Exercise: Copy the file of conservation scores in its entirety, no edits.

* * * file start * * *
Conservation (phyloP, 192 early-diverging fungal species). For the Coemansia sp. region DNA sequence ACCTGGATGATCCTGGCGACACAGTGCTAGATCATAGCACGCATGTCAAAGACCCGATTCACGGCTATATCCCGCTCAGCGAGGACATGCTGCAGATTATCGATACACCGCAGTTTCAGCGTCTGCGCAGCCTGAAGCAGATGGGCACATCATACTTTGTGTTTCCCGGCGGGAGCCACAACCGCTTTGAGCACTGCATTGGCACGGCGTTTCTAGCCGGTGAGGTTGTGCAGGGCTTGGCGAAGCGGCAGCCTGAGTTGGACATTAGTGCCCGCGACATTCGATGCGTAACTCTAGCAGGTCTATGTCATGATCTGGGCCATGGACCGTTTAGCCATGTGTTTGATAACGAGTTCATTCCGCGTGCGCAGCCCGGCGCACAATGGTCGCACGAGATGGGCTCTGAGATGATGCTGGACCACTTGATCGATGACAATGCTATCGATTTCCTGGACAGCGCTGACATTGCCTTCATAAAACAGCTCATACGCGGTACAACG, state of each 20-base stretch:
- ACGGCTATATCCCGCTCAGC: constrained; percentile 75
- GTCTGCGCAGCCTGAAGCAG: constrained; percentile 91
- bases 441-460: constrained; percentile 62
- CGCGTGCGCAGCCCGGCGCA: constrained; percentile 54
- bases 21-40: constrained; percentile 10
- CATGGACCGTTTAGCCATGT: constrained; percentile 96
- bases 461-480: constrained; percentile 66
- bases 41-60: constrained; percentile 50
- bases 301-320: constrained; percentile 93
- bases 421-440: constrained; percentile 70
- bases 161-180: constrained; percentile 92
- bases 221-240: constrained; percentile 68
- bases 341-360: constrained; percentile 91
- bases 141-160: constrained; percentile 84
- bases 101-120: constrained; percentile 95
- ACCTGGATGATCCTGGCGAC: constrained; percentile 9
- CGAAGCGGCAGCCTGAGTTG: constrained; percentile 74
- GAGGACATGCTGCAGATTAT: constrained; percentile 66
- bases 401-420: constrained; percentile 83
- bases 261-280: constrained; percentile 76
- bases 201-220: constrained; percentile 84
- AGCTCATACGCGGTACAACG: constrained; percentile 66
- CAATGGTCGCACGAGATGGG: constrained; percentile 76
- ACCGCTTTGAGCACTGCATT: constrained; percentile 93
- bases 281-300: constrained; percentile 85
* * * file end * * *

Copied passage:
Conservation (phyloP, 192 early-diverging fungal species). For the Coemansia sp. region DNA sequence ACCTGGATGATCCTGGCGACACAGTGCTAGATCATAGCACGCATGTCAAAGACCCGATTCACGGCTATATCCCGCTCAGCGAGGACATGCTGCAGATTATCGATACACCGCAGTTTCAGCGTCTGCGCAGCCTGAAGCAGATGGGCACATCATACTTTGTGTTTCCCGGCGGGAGCCACAACCGCTTTGAGCACTGCATTGGCACGGCGTTTCTAGCCGGTGAGGTTGTGCAGGGCTTGGCGAAGCGGCAGCCTGAGTTGGACATTAGTGCCCGCGACATTCGATGCGTAACTCTAGCAGGTCTATGTCATGATCTGGGCCATGGACCGTTTAGCCATGTGTTTGATAACGAGTTCATTCCGCGTGCGCAGCCCGGCGCACAATGGTCGCACGAGATGGGCTCTGAGATGATGCTGGACCACTTGATCGATGACAATGCTATCGATTTCCTGGACAGCGCTGACATTGCCTTCATAAAACAGCTCATACGCGGTACAACG, state of each 20-base stretch:
- ACGGCTATATCCCGCTCAGC: constrained; percentile 75
- GTCTGCGCAGCCTGAAGCAG: constrained; percentile 91
- bases 441-460: constrained; percentile 62
- CGCGTGCGCAGCCCGGCGCA: constrained; percentile 54
- bases 21-40: constrained; percentile 10
- CATGGACCGTTTAGCCATGT: constrained; percentile 96
- bases 461-480: constrained; percentile 66
- bases 41-60: constrained; percentile 50
- bases 301-320: constrained; percentile 93
- bases 421-440: constrained; percentile 70
- bases 161-180: constrained; percentile 92
- bases 221-240: constrained; percentile 68
- bases 341-360: constrained; percentile 91
- bases 141-160: constrained; percentile 84
- bases 101-120: constrained; percentile 95
- ACCTGGATGATCCTGGCGAC: constrained; percentile 9
- CGAAGCGGCAGCCTGAGTTG: constrained; percentile 74
- GAGGACATGCTGCAGATTAT: constrained; percentile 66
- bases 401-420: constrained; percentile 83
- bases 261-280: constrained; percentile 76
- bases 201-220: constrained; percentile 84
- AGCTCATACGCGGTACAACG: constrained; percentile 66
- CAATGGTCGCACGAGATGGG: constrained; percentile 76
- ACCGCTTTGAGCACTGCATT: constrained; percentile 93
- bases 281-300: constrained; percentile 85